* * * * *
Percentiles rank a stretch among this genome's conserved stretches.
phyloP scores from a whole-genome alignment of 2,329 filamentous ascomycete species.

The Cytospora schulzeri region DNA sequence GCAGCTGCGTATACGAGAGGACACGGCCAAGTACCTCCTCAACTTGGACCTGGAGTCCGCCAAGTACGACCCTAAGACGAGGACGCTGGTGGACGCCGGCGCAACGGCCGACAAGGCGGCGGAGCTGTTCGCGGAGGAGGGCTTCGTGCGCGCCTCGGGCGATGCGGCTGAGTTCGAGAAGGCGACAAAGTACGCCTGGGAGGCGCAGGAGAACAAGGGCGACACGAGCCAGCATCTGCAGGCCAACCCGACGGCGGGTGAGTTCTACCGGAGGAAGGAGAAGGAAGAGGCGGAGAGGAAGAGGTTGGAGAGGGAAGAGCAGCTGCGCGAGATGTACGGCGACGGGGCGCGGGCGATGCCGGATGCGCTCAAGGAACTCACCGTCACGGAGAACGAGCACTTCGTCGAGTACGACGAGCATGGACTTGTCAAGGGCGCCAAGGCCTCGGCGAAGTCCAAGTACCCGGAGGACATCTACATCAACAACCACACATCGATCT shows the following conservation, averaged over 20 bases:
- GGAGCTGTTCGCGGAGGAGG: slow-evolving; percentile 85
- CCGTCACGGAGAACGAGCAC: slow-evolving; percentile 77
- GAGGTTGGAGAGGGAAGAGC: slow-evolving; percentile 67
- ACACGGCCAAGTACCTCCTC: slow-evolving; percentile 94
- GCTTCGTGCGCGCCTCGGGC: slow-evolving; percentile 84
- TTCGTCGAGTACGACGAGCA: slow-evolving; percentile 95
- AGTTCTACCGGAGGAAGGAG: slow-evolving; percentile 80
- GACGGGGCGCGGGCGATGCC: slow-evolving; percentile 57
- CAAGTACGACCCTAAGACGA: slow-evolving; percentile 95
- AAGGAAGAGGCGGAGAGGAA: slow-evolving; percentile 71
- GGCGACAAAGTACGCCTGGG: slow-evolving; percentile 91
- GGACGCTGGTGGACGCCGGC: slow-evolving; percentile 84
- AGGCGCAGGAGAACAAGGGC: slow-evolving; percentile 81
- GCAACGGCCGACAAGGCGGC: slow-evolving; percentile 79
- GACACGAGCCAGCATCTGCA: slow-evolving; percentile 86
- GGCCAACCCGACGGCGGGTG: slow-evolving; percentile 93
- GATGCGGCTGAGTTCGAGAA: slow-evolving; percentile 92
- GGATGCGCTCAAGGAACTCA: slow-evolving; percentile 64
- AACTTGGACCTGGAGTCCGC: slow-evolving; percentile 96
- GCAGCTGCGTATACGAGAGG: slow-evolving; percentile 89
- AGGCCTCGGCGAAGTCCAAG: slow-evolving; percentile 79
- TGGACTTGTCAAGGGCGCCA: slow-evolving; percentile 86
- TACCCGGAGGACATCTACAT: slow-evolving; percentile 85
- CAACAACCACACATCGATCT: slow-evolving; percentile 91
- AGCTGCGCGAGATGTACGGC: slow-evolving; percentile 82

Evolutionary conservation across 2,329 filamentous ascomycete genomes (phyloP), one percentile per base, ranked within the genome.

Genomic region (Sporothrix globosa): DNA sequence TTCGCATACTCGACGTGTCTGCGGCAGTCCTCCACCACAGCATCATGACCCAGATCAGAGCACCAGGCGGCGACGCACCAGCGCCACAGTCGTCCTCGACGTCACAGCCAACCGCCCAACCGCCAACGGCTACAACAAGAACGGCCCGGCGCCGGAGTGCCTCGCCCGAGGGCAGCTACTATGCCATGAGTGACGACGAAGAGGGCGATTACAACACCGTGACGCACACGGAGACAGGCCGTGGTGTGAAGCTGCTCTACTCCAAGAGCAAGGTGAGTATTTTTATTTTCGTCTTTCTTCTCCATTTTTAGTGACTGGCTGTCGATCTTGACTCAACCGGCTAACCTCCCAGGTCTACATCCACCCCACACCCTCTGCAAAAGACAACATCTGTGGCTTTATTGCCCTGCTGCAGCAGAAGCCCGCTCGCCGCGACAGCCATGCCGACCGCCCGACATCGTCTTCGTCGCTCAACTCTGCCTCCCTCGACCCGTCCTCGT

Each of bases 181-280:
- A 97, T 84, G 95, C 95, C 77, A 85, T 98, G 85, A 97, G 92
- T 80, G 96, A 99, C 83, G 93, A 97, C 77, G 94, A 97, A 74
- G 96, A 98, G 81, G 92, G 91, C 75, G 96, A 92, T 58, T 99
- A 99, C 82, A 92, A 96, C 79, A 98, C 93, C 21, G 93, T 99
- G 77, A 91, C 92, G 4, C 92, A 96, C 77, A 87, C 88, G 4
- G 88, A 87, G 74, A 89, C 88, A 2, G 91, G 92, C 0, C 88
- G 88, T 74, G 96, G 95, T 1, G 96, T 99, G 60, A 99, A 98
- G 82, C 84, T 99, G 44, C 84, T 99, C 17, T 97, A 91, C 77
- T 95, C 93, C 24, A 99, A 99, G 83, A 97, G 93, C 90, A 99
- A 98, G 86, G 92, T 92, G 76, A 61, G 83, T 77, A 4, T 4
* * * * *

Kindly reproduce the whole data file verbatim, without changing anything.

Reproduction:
Percentiles rank a stretch among this genome's conserved stretches.
phyloP scores from a whole-genome alignment of 2,329 filamentous ascomycete species.

The Cytospora schulzeri region DNA sequence GCAGCTGCGTATACGAGAGGACACGGCCAAGTACCTCCTCAACTTGGACCTGGAGTCCGCCAAGTACGACCCTAAGACGAGGACGCTGGTGGACGCCGGCGCAACGGCCGACAAGGCGGCGGAGCTGTTCGCGGAGGAGGGCTTCGTGCGCGCCTCGGGCGATGCGGCTGAGTTCGAGAAGGCGACAAAGTACGCCTGGGAGGCGCAGGAGAACAAGGGCGACACGAGCCAGCATCTGCAGGCCAACCCGACGGCGGGTGAGTTCTACCGGAGGAAGGAGAAGGAAGAGGCGGAGAGGAAGAGGTTGGAGAGGGAAGAGCAGCTGCGCGAGATGTACGGCGACGGGGCGCGGGCGATGCCGGATGCGCTCAAGGAACTCACCGTCACGGAGAACGAGCACTTCGTCGAGTACGACGAGCATGGACTTGTCAAGGGCGCCAAGGCCTCGGCGAAGTCCAAGTACCCGGAGGACATCTACATCAACAACCACACATCGATCT shows the following conservation, averaged over 20 bases:
- GGAGCTGTTCGCGGAGGAGG: slow-evolving; percentile 85
- CCGTCACGGAGAACGAGCAC: slow-evolving; percentile 77
- GAGGTTGGAGAGGGAAGAGC: slow-evolving; percentile 67
- ACACGGCCAAGTACCTCCTC: slow-evolving; percentile 94
- GCTTCGTGCGCGCCTCGGGC: slow-evolving; percentile 84
- TTCGTCGAGTACGACGAGCA: slow-evolving; percentile 95
- AGTTCTACCGGAGGAAGGAG: slow-evolving; percentile 80
- GACGGGGCGCGGGCGATGCC: slow-evolving; percentile 57
- CAAGTACGACCCTAAGACGA: slow-evolving; percentile 95
- AAGGAAGAGGCGGAGAGGAA: slow-evolving; percentile 71
- GGCGACAAAGTACGCCTGGG: slow-evolving; percentile 91
- GGACGCTGGTGGACGCCGGC: slow-evolving; percentile 84
- AGGCGCAGGAGAACAAGGGC: slow-evolving; percentile 81
- GCAACGGCCGACAAGGCGGC: slow-evolving; percentile 79
- GACACGAGCCAGCATCTGCA: slow-evolving; percentile 86
- GGCCAACCCGACGGCGGGTG: slow-evolving; percentile 93
- GATGCGGCTGAGTTCGAGAA: slow-evolving; percentile 92
- GGATGCGCTCAAGGAACTCA: slow-evolving; percentile 64
- AACTTGGACCTGGAGTCCGC: slow-evolving; percentile 96
- GCAGCTGCGTATACGAGAGG: slow-evolving; percentile 89
- AGGCCTCGGCGAAGTCCAAG: slow-evolving; percentile 79
- TGGACTTGTCAAGGGCGCCA: slow-evolving; percentile 86
- TACCCGGAGGACATCTACAT: slow-evolving; percentile 85
- CAACAACCACACATCGATCT: slow-evolving; percentile 91
- AGCTGCGCGAGATGTACGGC: slow-evolving; percentile 82

Evolutionary conservation across 2,329 filamentous ascomycete genomes (phyloP), one percentile per base, ranked within the genome.

Genomic region (Sporothrix globosa): DNA sequence TTCGCATACTCGACGTGTCTGCGGCAGTCCTCCACCACAGCATCATGACCCAGATCAGAGCACCAGGCGGCGACGCACCAGCGCCACAGTCGTCCTCGACGTCACAGCCAACCGCCCAACCGCCAACGGCTACAACAAGAACGGCCCGGCGCCGGAGTGCCTCGCCCGAGGGCAGCTACTATGCCATGAGTGACGACGAAGAGGGCGATTACAACACCGTGACGCACACGGAGACAGGCCGTGGTGTGAAGCTGCTCTACTCCAAGAGCAAGGTGAGTATTTTTATTTTCGTCTTTCTTCTCCATTTTTAGTGACTGGCTGTCGATCTTGACTCAACCGGCTAACCTCCCAGGTCTACATCCACCCCACACCCTCTGCAAAAGACAACATCTGTGGCTTTATTGCCCTGCTGCAGCAGAAGCCCGCTCGCCGCGACAGCCATGCCGACCGCCCGACATCGTCTTCGTCGCTCAACTCTGCCTCCCTCGACCCGTCCTCGT

Each of bases 181-280:
- A 97, T 84, G 95, C 95, C 77, A 85, T 98, G 85, A 97, G 92
- T 80, G 96, A 99, C 83, G 93, A 97, C 77, G 94, A 97, A 74
- G 96, A 98, G 81, G 92, G 91, C 75, G 96, A 92, T 58, T 99
- A 99, C 82, A 92, A 96, C 79, A 98, C 93, C 21, G 93, T 99
- G 77, A 91, C 92, G 4, C 92, A 96, C 77, A 87, C 88, G 4
- G 88, A 87, G 74, A 89, C 88, A 2, G 91, G 92, C 0, C 88
- G 88, T 74, G 96, G 95, T 1, G 96, T 99, G 60, A 99, A 98
- G 82, C 84, T 99, G 44, C 84, T 99, C 17, T 97, A 91, C 77
- T 95, C 93, C 24, A 99, A 99, G 83, A 97, G 93, C 90, A 99
- A 98, G 86, G 92, T 92, G 76, A 61, G 83, T 77, A 4, T 4